A challenge with the information economy is that it is difficult to perceive scale and scope. People, clearly, need better education and awareness for how these systems work, and we must stay committed to a distributed and fair technology ecosystem where all people can succeed.
What is surveillance?
We are selective about what we say, we mean to say specific things to specific people, and yet there is always a mist. People understand that there is a meta-abstraction of sorts where we want to watch and evaluate each other. Traditionally, this made you sharp as a tack, because you saw how other people look at you, and how other people look at each other.
Clearly people want choices for how their data is used, and clearly people must understand that anywhere they send their data, there must exist an arbitrative force that ensures the airways are open and fair for all people. Who do you trust? Me? I like consortiums. I've been a computer nut my entire life, and I've seen open and collaborative projects like Linux work really well. I also like when protocols are implemented at a silicon level, like what we're seeing at Apple.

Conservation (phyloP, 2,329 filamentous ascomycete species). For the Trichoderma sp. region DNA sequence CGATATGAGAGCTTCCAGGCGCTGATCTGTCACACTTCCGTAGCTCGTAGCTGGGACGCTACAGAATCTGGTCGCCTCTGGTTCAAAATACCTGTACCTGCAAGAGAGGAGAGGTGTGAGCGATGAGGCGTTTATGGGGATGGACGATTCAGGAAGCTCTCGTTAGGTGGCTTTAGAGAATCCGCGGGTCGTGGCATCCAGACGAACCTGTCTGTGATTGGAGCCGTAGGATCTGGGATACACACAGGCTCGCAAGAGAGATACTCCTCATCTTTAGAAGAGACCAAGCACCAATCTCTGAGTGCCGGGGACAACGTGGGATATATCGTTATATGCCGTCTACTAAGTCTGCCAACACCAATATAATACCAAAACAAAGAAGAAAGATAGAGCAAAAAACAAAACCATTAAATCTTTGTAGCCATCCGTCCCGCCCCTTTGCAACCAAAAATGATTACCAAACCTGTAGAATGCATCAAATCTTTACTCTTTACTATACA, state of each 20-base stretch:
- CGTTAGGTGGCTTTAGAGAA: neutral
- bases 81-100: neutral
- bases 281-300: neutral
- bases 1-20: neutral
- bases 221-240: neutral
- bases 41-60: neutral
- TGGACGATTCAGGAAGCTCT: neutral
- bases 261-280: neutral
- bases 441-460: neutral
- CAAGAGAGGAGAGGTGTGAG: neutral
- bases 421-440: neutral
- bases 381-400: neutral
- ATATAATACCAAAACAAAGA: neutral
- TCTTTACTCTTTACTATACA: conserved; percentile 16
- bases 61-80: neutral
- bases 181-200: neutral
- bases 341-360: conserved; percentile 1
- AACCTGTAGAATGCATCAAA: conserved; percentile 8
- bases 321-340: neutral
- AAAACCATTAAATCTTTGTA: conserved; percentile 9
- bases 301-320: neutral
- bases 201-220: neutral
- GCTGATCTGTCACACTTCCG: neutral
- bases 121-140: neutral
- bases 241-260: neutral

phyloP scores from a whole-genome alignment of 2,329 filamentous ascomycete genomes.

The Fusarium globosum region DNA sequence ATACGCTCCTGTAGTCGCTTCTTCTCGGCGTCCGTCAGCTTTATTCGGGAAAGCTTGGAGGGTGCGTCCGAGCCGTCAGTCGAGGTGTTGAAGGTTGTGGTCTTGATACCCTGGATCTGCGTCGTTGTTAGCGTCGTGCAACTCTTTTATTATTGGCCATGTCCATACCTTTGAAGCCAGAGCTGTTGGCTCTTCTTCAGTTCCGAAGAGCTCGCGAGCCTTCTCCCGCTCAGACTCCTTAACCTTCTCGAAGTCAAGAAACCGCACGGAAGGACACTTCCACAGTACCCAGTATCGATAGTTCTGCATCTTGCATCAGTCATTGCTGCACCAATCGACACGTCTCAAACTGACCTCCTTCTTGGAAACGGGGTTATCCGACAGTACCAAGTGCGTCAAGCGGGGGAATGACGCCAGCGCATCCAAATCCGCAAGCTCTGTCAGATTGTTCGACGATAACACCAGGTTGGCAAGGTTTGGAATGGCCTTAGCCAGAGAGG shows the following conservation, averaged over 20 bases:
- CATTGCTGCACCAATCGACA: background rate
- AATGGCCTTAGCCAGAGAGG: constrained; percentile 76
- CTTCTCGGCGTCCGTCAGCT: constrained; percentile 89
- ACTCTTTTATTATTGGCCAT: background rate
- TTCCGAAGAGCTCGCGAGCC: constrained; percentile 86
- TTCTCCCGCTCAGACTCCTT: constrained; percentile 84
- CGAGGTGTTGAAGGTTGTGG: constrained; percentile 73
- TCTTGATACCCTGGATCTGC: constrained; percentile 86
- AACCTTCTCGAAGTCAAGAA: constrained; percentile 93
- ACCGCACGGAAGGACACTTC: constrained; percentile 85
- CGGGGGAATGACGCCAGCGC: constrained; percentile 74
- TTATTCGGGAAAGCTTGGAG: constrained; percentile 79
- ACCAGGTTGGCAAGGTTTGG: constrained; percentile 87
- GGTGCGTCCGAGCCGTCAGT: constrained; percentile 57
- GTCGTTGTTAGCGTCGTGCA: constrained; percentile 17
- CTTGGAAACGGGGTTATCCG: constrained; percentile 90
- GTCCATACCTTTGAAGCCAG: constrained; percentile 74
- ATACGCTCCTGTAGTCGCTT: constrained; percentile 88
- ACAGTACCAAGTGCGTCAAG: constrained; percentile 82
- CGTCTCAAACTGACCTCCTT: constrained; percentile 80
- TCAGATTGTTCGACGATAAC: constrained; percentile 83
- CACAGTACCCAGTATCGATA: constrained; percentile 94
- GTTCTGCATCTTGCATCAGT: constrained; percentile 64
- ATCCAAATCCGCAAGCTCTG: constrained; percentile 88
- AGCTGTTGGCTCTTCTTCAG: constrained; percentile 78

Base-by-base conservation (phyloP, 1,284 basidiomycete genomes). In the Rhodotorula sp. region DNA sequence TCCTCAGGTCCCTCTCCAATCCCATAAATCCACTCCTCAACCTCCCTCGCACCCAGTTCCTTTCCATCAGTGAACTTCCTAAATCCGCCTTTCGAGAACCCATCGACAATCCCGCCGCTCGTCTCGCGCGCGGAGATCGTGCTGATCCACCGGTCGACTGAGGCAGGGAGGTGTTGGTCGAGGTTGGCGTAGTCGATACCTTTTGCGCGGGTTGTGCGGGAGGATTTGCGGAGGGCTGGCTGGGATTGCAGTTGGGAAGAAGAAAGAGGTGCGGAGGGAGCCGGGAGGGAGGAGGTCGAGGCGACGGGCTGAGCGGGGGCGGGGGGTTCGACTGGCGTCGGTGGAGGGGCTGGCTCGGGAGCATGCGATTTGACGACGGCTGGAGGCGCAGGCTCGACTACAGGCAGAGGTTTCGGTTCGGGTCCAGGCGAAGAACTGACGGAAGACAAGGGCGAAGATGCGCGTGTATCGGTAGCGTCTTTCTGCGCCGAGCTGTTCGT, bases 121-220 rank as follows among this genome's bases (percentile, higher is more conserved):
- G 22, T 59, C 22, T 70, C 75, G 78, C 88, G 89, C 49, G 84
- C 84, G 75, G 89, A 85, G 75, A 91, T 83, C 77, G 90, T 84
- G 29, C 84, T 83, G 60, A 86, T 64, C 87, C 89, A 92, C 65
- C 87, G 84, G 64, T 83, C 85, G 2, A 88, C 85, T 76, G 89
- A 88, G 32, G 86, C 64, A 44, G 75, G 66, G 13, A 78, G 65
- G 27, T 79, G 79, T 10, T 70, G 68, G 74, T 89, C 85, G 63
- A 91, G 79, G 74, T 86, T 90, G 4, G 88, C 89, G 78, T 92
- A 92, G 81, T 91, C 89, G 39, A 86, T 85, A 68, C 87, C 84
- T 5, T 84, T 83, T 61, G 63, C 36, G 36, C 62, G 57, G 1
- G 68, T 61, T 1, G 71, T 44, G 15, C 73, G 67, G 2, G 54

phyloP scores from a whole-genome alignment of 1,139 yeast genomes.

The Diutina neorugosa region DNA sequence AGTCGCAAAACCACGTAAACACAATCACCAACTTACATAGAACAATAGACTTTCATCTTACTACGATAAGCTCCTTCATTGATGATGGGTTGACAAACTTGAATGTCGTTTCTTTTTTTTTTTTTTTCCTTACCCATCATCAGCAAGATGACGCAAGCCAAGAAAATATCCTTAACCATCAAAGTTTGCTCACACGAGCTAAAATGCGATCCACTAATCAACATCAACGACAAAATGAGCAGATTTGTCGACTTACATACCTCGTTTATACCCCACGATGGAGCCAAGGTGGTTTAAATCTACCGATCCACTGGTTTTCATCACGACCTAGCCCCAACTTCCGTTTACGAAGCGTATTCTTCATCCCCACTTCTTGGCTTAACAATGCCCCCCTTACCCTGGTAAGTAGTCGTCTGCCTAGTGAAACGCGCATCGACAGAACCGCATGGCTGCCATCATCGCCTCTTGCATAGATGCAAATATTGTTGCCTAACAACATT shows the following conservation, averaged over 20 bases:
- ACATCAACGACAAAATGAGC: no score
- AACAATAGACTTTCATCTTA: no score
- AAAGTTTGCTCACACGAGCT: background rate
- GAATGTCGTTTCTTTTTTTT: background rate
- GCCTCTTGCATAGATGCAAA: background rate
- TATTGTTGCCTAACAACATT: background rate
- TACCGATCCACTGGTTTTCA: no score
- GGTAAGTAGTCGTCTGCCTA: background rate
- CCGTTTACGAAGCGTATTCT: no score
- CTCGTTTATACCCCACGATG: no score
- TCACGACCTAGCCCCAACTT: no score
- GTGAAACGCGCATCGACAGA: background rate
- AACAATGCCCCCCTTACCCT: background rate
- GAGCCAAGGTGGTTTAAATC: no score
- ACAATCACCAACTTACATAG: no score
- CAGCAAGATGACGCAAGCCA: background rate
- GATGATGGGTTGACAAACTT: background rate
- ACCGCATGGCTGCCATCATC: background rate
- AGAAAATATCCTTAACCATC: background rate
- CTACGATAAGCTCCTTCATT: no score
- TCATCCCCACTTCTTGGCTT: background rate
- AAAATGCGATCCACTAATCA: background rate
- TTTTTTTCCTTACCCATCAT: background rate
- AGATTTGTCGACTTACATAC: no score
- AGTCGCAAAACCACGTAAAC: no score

What is the philosophy of surveillance?
If there is a systematic impermeability or readdressing of information, there need to be serious ethical debates surrounding individual liberties. I consider how the Greeks saw a need for open discussion and open arbitration, and I wonder where we can improve in this regard.
How are the mechanisms in technology distorting our social and economic perception, and how do we do better? What does it mean if we're all seeing different news? It is becoming increasingly difficult to have open discourse on anything because our primary source of information, the free and open internet, has odd social structures that are changing the way people think on fundamental levels. It's like being wired straight in. I'm concerned that all too many systems are designed in ways that disturb our senses and create unclear power dynamics.
I have also raised concerns with content/message delivery, and I believe it is necessary that there are honest guarantees built into all communication systems where the design and incentives of a system are aligned with people's expectations. With order comes an illusory restraint, and yet its mechanisms must be articulated in any fair system. Key point? Who is getting this message?
Who is watching?
When I was a kid, I was fascinated with intelligence agencies and the idea of an open information economy. Did I consent to surveillance by visiting their websites at 6 years old?
I have always wondered when one is consenting to surveillance. If I look into my neighbor's window am I consenting to surveillance? By anyone, or by people who can see into my windows? Can my family surveil me? Should they? Are they?
Aren't identity, likeness, and heritage among the natural rights of every person?
The use of the Hermes stamp in the Greek postal system is interesting to me. Hermes, symbolic of rule and order in commerce and communication, suggests perhaps that the state has a binding responsibility to get your mail where its going.